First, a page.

Moore later filed a suit, claiming that he (as co-creator of The Walking Dead) had been deceived into giving up his stake in the work. Although the suit was not filed until 2012, from what Kirkman says in the preceding quote the "drifting apart" may have happened earlier, during the run of the comic. This is, of course, not inconsistent with the idea that Kirkman judged Moore's art style to be inappropriate for the direction the comic was going.

As evidence that the hiring of Adlard itself likely was acrimonious, an interview with Moore:

Q: If you were on a boat with Kirkman and Charlie Adlard and you and Adlard fell out of the boat and were drowning, who do you think Kirkman would save?

A: Charlie is clearly much more useful to him. I'd wager I was pushed out of the boat in the first place.


After digging a little, here is what I found out.

This happened in 2012 :

Moore alleges in a lawsuit that Kirkman, a childhood friend with whom he collaborated on several comics, tricked him into surrendering his rights to them in 2005 in exchange for payments that never came. Kirkman calls the allegations "ridiculous."


Some more extract from the same source, emphasis mine :

He said self-publishing "Battle Pope" with Moore helped him find other artists' online and win their trust.

"Because I had gotten 'Battle Pope' published, when I went to people online and I was like, 'Hey I've got this thing'… I seemed somewhat legit, despite not being legit at all," he said, with a large dose of self-deprecation. "So they trusted me and I was able to do that and people would agree to do books with me."

He added: "But it's very hard if you haven't done that, because there's hundreds of people that are contacting artists that are on… different websites all the time going, 'Hey, you want to do a book with me?' And you don't know who that guy is, and a lot of times artists get screwed where peole are like, 'Oh, let's do a book together and I'll pay you or I won't pay you… people are a little squirelly."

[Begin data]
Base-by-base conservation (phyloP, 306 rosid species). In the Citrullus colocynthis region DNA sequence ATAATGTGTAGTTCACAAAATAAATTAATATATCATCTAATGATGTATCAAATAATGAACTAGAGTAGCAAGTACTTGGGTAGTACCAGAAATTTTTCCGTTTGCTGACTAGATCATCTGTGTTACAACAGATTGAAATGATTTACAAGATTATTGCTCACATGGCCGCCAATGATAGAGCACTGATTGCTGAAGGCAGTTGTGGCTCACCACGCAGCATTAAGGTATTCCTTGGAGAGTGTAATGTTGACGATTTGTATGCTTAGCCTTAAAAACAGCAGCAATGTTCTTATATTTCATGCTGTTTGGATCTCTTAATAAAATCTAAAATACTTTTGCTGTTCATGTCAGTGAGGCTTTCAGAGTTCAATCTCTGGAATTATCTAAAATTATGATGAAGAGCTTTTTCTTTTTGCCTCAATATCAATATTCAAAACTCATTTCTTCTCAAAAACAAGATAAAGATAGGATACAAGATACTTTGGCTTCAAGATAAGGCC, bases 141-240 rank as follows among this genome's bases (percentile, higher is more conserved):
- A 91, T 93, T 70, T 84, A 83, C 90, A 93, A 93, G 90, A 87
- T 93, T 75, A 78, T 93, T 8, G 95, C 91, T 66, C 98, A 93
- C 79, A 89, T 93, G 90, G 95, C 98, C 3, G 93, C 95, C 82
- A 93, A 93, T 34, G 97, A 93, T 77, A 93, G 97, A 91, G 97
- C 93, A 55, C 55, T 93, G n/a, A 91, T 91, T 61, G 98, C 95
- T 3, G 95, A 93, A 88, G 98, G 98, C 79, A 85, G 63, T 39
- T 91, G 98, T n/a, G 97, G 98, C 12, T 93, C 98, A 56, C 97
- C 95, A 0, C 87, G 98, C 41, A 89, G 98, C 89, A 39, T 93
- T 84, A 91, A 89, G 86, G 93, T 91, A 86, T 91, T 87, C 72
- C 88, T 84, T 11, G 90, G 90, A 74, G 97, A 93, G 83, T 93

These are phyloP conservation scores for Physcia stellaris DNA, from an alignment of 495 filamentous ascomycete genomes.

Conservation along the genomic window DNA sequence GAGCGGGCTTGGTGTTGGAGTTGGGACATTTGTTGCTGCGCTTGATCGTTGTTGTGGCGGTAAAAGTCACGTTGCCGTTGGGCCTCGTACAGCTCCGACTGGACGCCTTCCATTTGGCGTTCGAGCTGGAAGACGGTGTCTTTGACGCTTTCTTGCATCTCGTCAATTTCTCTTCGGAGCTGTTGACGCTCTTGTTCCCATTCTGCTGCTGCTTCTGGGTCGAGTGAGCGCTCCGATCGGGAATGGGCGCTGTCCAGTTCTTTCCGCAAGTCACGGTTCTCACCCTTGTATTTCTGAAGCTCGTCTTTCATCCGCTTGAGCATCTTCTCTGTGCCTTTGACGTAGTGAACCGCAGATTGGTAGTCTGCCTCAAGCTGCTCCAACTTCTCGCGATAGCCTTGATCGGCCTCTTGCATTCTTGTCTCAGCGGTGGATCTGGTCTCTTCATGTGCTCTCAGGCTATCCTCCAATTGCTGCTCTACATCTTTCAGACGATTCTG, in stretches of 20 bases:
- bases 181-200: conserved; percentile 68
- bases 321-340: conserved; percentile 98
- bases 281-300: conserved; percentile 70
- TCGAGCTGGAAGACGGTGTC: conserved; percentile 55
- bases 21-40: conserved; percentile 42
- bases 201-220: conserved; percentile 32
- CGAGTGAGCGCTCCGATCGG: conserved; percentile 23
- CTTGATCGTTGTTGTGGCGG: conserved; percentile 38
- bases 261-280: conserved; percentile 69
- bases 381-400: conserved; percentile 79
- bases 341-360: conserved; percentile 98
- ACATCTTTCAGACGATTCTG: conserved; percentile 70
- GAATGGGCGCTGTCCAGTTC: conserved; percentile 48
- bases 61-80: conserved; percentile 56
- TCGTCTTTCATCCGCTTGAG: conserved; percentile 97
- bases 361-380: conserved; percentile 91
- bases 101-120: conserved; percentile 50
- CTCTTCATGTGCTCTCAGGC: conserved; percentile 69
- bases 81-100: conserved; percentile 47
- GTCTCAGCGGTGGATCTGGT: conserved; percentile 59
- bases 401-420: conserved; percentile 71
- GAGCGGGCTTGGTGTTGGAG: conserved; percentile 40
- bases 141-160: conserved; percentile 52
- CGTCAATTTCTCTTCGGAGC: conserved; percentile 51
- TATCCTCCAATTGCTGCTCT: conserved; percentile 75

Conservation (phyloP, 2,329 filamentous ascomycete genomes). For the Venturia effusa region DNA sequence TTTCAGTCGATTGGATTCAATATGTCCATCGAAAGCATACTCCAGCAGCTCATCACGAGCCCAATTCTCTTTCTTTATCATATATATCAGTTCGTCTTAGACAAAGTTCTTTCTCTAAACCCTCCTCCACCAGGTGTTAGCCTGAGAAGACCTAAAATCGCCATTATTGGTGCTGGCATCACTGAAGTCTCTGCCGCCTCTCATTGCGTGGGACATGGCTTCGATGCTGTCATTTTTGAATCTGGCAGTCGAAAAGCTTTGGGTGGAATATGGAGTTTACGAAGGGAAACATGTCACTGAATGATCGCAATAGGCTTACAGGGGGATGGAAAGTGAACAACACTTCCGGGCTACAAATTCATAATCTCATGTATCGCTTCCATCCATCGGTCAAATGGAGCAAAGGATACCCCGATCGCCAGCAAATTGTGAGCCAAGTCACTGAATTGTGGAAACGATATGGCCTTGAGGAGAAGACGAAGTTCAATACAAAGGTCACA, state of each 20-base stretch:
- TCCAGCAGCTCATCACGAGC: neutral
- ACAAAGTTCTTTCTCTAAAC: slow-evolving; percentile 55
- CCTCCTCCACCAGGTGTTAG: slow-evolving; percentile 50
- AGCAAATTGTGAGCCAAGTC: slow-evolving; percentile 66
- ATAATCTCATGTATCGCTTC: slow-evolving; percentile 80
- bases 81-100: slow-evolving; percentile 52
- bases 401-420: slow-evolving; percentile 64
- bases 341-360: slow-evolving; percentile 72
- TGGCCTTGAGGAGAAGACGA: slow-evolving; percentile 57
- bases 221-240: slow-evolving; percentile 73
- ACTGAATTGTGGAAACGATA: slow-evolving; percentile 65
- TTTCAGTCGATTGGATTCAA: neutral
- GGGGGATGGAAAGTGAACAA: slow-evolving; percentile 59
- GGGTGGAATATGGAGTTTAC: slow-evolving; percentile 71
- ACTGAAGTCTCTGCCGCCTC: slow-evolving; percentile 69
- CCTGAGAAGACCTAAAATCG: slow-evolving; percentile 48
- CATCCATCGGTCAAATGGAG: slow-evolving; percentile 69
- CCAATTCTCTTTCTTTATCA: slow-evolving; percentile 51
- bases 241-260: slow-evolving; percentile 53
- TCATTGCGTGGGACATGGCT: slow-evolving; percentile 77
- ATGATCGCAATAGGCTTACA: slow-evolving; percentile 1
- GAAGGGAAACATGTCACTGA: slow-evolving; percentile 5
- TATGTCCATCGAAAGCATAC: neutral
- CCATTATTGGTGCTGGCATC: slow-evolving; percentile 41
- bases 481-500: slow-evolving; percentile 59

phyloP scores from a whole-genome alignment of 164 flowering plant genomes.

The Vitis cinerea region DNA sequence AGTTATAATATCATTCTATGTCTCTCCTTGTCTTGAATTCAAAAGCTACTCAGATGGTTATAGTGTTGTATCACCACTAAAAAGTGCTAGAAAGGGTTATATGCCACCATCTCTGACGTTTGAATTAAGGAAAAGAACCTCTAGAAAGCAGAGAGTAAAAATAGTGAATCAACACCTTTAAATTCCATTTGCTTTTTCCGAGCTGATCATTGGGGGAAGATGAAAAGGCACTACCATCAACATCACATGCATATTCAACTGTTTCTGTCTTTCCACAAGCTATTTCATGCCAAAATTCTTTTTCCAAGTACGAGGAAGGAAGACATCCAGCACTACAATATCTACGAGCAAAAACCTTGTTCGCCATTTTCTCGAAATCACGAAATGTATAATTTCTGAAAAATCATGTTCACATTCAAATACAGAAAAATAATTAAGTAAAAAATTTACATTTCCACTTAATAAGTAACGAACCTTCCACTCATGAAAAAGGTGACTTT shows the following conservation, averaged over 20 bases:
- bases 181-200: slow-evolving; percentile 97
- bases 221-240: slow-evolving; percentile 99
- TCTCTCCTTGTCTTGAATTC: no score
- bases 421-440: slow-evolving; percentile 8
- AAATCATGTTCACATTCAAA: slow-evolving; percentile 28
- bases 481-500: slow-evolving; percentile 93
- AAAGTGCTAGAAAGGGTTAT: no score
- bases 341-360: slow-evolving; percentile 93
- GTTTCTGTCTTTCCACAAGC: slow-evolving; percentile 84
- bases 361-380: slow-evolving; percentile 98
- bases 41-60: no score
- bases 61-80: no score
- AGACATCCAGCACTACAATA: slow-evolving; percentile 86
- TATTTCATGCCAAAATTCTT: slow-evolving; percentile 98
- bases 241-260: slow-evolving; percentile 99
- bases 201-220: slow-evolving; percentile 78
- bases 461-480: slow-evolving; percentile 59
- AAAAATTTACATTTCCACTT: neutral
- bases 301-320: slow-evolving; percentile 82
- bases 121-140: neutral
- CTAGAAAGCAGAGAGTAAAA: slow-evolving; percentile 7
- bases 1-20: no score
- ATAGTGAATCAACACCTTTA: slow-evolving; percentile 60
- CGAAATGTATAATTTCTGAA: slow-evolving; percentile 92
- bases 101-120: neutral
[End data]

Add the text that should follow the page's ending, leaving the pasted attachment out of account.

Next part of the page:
He ended by repeating his proven laugh line: "So I would advise trickery and deceit."

Moore said he agreed to sign over his rights to his collaborations in exchange for a cut of their earnings. But he said he has not received the earnings, or been allowed to look over Kirkman's books, as they had agreed in a 2005 contract.

Reading between the lines, I think that Kirkman, who was a childhood friend of Moore, worked with him as an artist in the beginning because he had no other choice. But as his legitimacy grew (from self-publishing some actual book) he searched for other artists.

So I think the real question is not "Why did Adlard replace Moore" but "Why did Kirkman want Moore out ?" I'll keep digging.

  • Yeah well I think the quote from Kirkman about the tone of the art makes your answer a better one than mine actually. didn't find it on my own though.
    – Kalissar
    Jun 2, 2016 at 9:00
  • Maybe. I didn't include all those details about the lawsuit.
    – Adamant
    Jun 2, 2016 at 9:01

The lawsuit is real and a matter of public record. Kirkman did what other artists and creators have done when they first tasted success. Tony got a lousy deal.

  • 2
    This answer would be better if you edited in the evidence that the lawsuit was real and elaborated on your points a bit more.
    – TheLethalCarrot
    Jul 18, 2019 at 16:34

Your Answer

By clicking “Post Your Answer”, you agree to our terms of service and acknowledge that you have read and understand our privacy policy and code of conduct.

Not the answer you're looking for? Browse other questions tagged or ask your own question.